What We Learned from the Beta Version of the Gamer Profile Tool

By | 2016-10-17T20:02:35+00:00 June 18th, 2015|Analytics, Survey Findings, Video Games|1 Comment

Using factor analysis to cluster motivations is a fairly standard method in psychology, but figuring out how to best show the individual results back to people is relatively understudied. This is because, as most readers know, research psychologists tend to publish aggregate findings in academic journals rather than create customized reports for each of their participants.

Figuring out how to best show the individual results back to people is relatively understudied.

So when we started to put together the Gamer Motivations Profile Tool, we were entirely unsure about how gamers would react to a range of interrelated issues:

  • Will the results be perceived as being accurate to gamers?
  • How much detail do gamers want to see?
  • How in-depth should we get with the presentation of the math?
  • Should we show percentiles or use text labels for High / Moderate / Low?

A Hierarchical Approach

We decided to try out a hierarchical report structure.

  1. At the highest level of abstraction, we took a page from the MBTI: we created textual markers for the high (> 65%-tile) and low (< 35%-tile) scorers of each of the 5 motivation groups. For example, someone who scored high on Achievement was “Driven”, while someone who score low was “Relaxed”. No markers were given for the average range motivations. Thus, gamers were given at most 5 textual markers that provided a high-level non-mathematical overview of their gaming motivations.
  1. At the intermediate level, we used a radar graph to plot the percentile scores of the 5 motivation groups. Thus, gamers could see their gaming motivations represented visually based on 5 numbers.
  1. At the most detailed level, we used bar graphs to plot the percentile scores of each of the underlying motivations and provided descriptions of each motivation, along with examples from specific game titles.

But all this resulted in a fairly lengthy report. Our initial report clocked in at about ~1200 words. It contained the content we envisioned, but we weren’t sure how gamers would react to it. So we decided to run a beta test of the profile tool.

All this resulted in a fairly lengthy report.

The Beta Test

From our initial sample of 1,127 gamers, 625 were also subscribed to the mailing list. We sent customized reports to these 625 participants and invited them to fill out another survey after going through the report. 125 gamers participated in the evaluation survey. We learned 4 important lessons from the beta test.

Lesson 1: Gamers Found the Profile to be Very Accurate

82% of the sample rated the profile as either “Very Accurate” or “Extremely Accurate”. There was only 1 participant who rated the profile as “Slightly Accurate” or “Not At All Accurate”.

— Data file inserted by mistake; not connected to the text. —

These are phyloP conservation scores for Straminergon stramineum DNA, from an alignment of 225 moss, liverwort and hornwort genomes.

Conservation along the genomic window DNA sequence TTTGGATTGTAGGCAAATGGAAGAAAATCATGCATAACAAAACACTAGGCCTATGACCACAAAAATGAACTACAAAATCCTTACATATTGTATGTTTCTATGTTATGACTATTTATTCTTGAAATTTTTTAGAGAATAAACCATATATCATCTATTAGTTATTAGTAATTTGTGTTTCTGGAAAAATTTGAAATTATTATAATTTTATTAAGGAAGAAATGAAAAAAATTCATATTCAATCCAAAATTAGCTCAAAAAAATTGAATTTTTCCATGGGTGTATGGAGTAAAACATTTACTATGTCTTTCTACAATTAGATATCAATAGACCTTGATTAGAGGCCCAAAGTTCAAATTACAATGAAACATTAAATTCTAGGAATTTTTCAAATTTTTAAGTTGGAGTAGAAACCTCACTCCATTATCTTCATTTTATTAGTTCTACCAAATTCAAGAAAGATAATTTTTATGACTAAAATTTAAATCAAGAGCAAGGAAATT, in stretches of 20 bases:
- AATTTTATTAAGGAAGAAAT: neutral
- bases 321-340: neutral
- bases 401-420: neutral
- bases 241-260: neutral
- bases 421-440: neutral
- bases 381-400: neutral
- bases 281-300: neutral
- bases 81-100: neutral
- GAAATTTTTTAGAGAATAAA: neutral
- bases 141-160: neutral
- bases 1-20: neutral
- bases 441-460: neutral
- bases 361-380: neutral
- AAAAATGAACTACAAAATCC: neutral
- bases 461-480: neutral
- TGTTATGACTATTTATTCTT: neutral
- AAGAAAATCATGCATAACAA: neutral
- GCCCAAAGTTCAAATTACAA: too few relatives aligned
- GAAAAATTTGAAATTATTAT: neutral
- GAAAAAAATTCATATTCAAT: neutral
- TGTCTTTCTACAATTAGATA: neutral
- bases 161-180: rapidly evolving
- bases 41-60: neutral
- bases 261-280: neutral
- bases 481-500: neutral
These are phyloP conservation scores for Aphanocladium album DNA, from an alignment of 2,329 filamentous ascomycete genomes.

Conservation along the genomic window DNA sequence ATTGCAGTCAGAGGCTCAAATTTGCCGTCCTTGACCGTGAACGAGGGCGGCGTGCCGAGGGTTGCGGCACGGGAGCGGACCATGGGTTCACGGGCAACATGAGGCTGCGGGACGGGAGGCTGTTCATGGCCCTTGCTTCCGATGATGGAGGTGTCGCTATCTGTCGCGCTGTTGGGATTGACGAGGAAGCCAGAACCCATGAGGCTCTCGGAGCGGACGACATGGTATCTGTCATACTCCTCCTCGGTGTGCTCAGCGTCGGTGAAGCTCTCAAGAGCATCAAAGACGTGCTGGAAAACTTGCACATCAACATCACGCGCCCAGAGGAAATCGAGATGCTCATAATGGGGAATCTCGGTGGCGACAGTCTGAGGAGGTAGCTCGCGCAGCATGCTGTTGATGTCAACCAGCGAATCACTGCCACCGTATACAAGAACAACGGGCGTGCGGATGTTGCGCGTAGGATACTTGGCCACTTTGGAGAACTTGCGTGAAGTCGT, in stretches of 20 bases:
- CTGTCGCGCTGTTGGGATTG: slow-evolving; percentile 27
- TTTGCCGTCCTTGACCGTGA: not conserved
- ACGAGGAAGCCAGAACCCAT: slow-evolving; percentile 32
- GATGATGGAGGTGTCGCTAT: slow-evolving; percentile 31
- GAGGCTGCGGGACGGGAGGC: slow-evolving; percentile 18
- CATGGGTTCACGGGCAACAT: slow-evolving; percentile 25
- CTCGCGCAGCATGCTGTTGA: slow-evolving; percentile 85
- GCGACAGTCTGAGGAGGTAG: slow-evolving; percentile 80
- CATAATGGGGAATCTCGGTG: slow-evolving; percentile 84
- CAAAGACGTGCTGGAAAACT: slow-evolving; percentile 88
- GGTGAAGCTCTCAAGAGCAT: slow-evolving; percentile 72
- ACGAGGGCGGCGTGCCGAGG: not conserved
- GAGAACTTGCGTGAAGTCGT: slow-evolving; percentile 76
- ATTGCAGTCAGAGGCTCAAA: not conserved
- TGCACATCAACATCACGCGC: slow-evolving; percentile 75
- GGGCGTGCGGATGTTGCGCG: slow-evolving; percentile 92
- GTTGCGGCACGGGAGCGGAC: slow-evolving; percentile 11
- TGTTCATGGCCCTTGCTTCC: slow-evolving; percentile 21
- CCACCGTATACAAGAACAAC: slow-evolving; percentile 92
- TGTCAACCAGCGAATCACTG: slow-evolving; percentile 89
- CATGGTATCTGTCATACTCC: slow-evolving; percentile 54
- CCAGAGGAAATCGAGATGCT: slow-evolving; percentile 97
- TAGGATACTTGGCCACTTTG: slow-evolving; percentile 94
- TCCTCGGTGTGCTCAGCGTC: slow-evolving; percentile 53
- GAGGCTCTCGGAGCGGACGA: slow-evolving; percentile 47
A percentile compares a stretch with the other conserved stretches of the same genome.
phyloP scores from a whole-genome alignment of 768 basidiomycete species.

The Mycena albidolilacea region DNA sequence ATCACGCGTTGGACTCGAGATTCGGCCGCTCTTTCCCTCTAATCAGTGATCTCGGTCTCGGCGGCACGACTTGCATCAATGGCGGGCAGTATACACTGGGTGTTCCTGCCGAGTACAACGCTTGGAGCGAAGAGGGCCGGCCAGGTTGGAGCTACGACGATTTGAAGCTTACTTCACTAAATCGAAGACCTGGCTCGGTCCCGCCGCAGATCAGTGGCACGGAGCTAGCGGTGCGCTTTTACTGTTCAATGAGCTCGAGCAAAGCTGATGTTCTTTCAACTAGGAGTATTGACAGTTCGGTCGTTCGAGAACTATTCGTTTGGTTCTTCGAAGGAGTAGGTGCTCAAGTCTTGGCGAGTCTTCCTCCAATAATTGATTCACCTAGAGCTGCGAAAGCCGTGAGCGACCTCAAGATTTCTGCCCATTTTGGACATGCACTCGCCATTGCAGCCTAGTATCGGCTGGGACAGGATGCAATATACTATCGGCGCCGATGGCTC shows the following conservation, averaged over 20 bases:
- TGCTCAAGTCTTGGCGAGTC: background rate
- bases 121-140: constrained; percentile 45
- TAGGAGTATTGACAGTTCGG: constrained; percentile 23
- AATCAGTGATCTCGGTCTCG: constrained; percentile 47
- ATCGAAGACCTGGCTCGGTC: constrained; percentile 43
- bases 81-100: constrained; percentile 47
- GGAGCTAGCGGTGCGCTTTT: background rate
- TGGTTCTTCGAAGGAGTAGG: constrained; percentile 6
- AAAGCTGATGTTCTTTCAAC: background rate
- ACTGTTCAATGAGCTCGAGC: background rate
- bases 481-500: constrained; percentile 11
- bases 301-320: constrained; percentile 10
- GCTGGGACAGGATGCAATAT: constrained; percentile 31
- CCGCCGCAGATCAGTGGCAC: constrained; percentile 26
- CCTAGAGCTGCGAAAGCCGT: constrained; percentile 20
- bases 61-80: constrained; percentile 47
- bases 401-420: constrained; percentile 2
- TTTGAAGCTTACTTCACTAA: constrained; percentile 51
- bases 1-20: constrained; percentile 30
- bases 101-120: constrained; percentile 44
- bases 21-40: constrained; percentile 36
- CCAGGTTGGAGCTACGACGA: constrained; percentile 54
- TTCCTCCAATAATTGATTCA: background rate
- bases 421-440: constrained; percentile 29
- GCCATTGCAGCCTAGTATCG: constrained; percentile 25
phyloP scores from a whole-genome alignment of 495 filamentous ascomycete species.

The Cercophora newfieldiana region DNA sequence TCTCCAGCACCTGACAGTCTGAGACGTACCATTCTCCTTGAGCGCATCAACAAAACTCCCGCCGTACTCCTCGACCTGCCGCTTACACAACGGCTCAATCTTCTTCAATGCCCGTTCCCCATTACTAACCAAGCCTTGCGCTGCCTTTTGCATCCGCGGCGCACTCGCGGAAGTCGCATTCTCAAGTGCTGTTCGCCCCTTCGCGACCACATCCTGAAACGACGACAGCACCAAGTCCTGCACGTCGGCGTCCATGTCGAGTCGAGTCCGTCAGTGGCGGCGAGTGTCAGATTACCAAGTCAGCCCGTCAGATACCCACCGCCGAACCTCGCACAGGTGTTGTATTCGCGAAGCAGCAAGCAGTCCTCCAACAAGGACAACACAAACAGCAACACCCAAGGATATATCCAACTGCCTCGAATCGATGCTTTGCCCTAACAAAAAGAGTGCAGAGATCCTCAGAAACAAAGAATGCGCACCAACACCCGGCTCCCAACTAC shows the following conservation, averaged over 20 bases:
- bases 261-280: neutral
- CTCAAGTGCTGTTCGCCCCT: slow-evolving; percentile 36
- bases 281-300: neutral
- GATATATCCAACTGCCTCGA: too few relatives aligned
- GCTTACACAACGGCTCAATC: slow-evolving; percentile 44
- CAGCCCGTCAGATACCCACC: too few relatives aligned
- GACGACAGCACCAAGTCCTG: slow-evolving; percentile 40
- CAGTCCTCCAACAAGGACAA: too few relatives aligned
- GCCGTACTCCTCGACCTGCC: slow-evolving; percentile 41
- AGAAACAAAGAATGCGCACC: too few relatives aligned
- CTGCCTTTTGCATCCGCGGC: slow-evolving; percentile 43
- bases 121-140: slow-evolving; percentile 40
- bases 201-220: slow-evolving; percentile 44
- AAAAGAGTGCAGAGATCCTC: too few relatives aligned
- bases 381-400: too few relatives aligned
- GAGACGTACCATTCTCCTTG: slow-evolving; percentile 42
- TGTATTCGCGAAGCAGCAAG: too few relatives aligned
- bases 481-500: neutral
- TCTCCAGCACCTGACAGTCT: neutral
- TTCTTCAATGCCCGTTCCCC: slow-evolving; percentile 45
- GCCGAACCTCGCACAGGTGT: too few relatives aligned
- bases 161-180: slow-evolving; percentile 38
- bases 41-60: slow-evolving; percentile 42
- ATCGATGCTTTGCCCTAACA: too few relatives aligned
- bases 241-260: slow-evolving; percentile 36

accuracy

Lesson 2: Gamers Found the Profile to Have Good Coverage

86% of the sample rated the profile as having “Good” or “Great” coverage of their primary gaming motivations (independent of how accurate those assessments were). It was good to know that gamers didn’t feel that important motivations were being left out.

coverage

Lesson 3: Gamers Found the Profile to Provide Right Amount of Detail

This finding was the most surprising to us. We thought that the data would skew the other way—that gamers would want to see less. But instead, we found that 73% of the sample thought the profile provided around the right amount of detail. 25% of the sample wanted to see even more detail than was provided. In the revised profile tool, we have included more gaming examples as many participants suggested in the comment box.

detail

Lesson 4: Many People Don’t Like Facebook

In the final section of the survey, we asked participants about their reactions to a hypothetical Facebook app for the Gamer Profile Tool. Here’s a representative selection of the responses we received:

I hate facebook! I would never ever use it!

Facebook is passé, all my gaming friends stopped using it in favor of Vox and Skype. Only so many teenagers out there. :)

Full disclosure, I avoid all Facebook apps.

ALL of this is very interesting to me and my guild has already shown interest; however, I dislike Facebook and it bothers me that it is such a popular medium to display content. It would be nicer to have the survey on your website with an optional FB widget to post your results. That way you get the best of both worlds.

Would prefer it be its own website or through a less invasive system than Facebook.

Based on these responses, we shifted our development efforts to providing the Gamer Motivation Profile on our own website and to be more agnostic about how the profile reports can be shared.

I hate facebook! I would never ever use it!

Read the companion article on how we identified the motivations in the Gamer Motivation Profile. Or try the Gamer Profile Tool and tell us what you think.

By | 2016-10-17T20:02:35+00:00 June 18th, 2015|Analytics, Survey Findings, Video Games|1 Comment

About the Author:

Nick is the co-founder and analytics lead of Quantic Foundry. He combines social science and data science to understand gamer behavior in large-scale game data.

One Comment

  1. Quantic Foundry - How We Created the Gamer Motivation Profile June 18, 2015 at 5:28 pm - Reply

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